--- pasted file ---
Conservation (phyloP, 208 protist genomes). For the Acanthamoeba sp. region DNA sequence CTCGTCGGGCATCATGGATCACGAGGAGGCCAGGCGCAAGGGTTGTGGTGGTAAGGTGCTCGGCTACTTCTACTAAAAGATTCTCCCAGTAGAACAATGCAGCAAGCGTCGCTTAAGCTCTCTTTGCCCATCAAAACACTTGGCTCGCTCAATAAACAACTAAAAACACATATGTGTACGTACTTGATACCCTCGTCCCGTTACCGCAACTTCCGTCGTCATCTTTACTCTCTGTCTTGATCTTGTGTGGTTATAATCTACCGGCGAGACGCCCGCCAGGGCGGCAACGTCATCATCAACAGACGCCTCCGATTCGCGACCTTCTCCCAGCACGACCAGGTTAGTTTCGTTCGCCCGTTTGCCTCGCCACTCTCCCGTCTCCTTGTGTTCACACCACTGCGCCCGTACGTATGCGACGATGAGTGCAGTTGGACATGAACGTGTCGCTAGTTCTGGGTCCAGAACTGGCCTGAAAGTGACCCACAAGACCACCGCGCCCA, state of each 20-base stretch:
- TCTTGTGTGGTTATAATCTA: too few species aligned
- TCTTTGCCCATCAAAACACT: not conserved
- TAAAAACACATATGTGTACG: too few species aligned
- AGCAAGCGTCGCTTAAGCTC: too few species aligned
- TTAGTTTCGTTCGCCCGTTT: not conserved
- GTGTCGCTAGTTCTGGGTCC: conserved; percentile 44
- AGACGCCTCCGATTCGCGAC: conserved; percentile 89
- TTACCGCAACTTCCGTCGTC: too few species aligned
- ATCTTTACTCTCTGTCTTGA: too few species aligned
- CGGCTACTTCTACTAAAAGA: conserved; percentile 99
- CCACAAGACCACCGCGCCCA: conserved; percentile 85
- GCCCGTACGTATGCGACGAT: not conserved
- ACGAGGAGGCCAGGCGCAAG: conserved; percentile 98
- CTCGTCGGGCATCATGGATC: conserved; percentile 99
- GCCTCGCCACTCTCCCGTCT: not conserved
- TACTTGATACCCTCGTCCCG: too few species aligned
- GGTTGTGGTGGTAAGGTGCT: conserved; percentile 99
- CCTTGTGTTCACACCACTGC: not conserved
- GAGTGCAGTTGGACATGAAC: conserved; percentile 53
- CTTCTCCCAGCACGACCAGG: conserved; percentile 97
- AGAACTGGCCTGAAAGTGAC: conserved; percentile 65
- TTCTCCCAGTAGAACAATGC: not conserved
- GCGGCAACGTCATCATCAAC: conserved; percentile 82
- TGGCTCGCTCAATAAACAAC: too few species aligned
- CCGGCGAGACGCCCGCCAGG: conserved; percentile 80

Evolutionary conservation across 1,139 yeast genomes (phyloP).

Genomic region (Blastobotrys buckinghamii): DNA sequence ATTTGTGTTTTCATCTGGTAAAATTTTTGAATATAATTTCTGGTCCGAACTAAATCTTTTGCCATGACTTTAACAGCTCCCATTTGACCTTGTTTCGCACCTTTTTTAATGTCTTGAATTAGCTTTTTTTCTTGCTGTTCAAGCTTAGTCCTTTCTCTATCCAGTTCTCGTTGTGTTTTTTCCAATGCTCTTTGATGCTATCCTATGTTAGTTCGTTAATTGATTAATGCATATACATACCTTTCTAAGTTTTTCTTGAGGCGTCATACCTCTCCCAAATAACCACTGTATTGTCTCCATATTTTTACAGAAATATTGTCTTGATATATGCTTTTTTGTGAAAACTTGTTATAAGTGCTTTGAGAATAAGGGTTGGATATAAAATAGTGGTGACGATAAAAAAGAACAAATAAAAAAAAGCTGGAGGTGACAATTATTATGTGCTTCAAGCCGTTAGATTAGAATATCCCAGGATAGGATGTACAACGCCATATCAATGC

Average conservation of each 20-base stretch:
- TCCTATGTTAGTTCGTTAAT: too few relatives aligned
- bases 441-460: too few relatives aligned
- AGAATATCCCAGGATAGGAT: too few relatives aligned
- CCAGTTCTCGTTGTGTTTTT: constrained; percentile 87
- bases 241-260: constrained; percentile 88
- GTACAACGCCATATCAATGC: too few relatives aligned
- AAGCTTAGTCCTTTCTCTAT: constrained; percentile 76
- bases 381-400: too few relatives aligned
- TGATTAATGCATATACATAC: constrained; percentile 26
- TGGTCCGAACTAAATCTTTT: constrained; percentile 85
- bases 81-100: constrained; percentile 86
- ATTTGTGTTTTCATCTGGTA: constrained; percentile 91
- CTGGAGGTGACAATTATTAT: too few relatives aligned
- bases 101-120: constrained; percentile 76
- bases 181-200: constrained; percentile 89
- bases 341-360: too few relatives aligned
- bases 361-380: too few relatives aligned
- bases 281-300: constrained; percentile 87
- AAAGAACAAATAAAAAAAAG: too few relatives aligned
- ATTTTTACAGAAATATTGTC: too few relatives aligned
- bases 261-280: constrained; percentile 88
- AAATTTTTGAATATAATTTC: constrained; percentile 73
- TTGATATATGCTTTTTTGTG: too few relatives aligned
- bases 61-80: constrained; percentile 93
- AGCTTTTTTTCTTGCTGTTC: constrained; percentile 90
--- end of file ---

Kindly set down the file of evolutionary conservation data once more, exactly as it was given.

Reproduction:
Conservation (phyloP, 208 protist genomes). For the Acanthamoeba sp. region DNA sequence CTCGTCGGGCATCATGGATCACGAGGAGGCCAGGCGCAAGGGTTGTGGTGGTAAGGTGCTCGGCTACTTCTACTAAAAGATTCTCCCAGTAGAACAATGCAGCAAGCGTCGCTTAAGCTCTCTTTGCCCATCAAAACACTTGGCTCGCTCAATAAACAACTAAAAACACATATGTGTACGTACTTGATACCCTCGTCCCGTTACCGCAACTTCCGTCGTCATCTTTACTCTCTGTCTTGATCTTGTGTGGTTATAATCTACCGGCGAGACGCCCGCCAGGGCGGCAACGTCATCATCAACAGACGCCTCCGATTCGCGACCTTCTCCCAGCACGACCAGGTTAGTTTCGTTCGCCCGTTTGCCTCGCCACTCTCCCGTCTCCTTGTGTTCACACCACTGCGCCCGTACGTATGCGACGATGAGTGCAGTTGGACATGAACGTGTCGCTAGTTCTGGGTCCAGAACTGGCCTGAAAGTGACCCACAAGACCACCGCGCCCA, state of each 20-base stretch:
- TCTTGTGTGGTTATAATCTA: too few species aligned
- TCTTTGCCCATCAAAACACT: not conserved
- TAAAAACACATATGTGTACG: too few species aligned
- AGCAAGCGTCGCTTAAGCTC: too few species aligned
- TTAGTTTCGTTCGCCCGTTT: not conserved
- GTGTCGCTAGTTCTGGGTCC: conserved; percentile 44
- AGACGCCTCCGATTCGCGAC: conserved; percentile 89
- TTACCGCAACTTCCGTCGTC: too few species aligned
- ATCTTTACTCTCTGTCTTGA: too few species aligned
- CGGCTACTTCTACTAAAAGA: conserved; percentile 99
- CCACAAGACCACCGCGCCCA: conserved; percentile 85
- GCCCGTACGTATGCGACGAT: not conserved
- ACGAGGAGGCCAGGCGCAAG: conserved; percentile 98
- CTCGTCGGGCATCATGGATC: conserved; percentile 99
- GCCTCGCCACTCTCCCGTCT: not conserved
- TACTTGATACCCTCGTCCCG: too few species aligned
- GGTTGTGGTGGTAAGGTGCT: conserved; percentile 99
- CCTTGTGTTCACACCACTGC: not conserved
- GAGTGCAGTTGGACATGAAC: conserved; percentile 53
- CTTCTCCCAGCACGACCAGG: conserved; percentile 97
- AGAACTGGCCTGAAAGTGAC: conserved; percentile 65
- TTCTCCCAGTAGAACAATGC: not conserved
- GCGGCAACGTCATCATCAAC: conserved; percentile 82
- TGGCTCGCTCAATAAACAAC: too few species aligned
- CCGGCGAGACGCCCGCCAGG: conserved; percentile 80

Evolutionary conservation across 1,139 yeast genomes (phyloP).

Genomic region (Blastobotrys buckinghamii): DNA sequence ATTTGTGTTTTCATCTGGTAAAATTTTTGAATATAATTTCTGGTCCGAACTAAATCTTTTGCCATGACTTTAACAGCTCCCATTTGACCTTGTTTCGCACCTTTTTTAATGTCTTGAATTAGCTTTTTTTCTTGCTGTTCAAGCTTAGTCCTTTCTCTATCCAGTTCTCGTTGTGTTTTTTCCAATGCTCTTTGATGCTATCCTATGTTAGTTCGTTAATTGATTAATGCATATACATACCTTTCTAAGTTTTTCTTGAGGCGTCATACCTCTCCCAAATAACCACTGTATTGTCTCCATATTTTTACAGAAATATTGTCTTGATATATGCTTTTTTGTGAAAACTTGTTATAAGTGCTTTGAGAATAAGGGTTGGATATAAAATAGTGGTGACGATAAAAAAGAACAAATAAAAAAAAGCTGGAGGTGACAATTATTATGTGCTTCAAGCCGTTAGATTAGAATATCCCAGGATAGGATGTACAACGCCATATCAATGC

Average conservation of each 20-base stretch:
- TCCTATGTTAGTTCGTTAAT: too few relatives aligned
- bases 441-460: too few relatives aligned
- AGAATATCCCAGGATAGGAT: too few relatives aligned
- CCAGTTCTCGTTGTGTTTTT: constrained; percentile 87
- bases 241-260: constrained; percentile 88
- GTACAACGCCATATCAATGC: too few relatives aligned
- AAGCTTAGTCCTTTCTCTAT: constrained; percentile 76
- bases 381-400: too few relatives aligned
- TGATTAATGCATATACATAC: constrained; percentile 26
- TGGTCCGAACTAAATCTTTT: constrained; percentile 85
- bases 81-100: constrained; percentile 86
- ATTTGTGTTTTCATCTGGTA: constrained; percentile 91
- CTGGAGGTGACAATTATTAT: too few relatives aligned
- bases 101-120: constrained; percentile 76
- bases 181-200: constrained; percentile 89
- bases 341-360: too few relatives aligned
- bases 361-380: too few relatives aligned
- bases 281-300: constrained; percentile 87
- AAAGAACAAATAAAAAAAAG: too few relatives aligned
- ATTTTTACAGAAATATTGTC: too few relatives aligned
- bases 261-280: constrained; percentile 88
- AAATTTTTGAATATAATTTC: constrained; percentile 73
- TTGATATATGCTTTTTTGTG: too few relatives aligned
- bases 61-80: constrained; percentile 93
- AGCTTTTTTTCTTGCTGTTC: constrained; percentile 90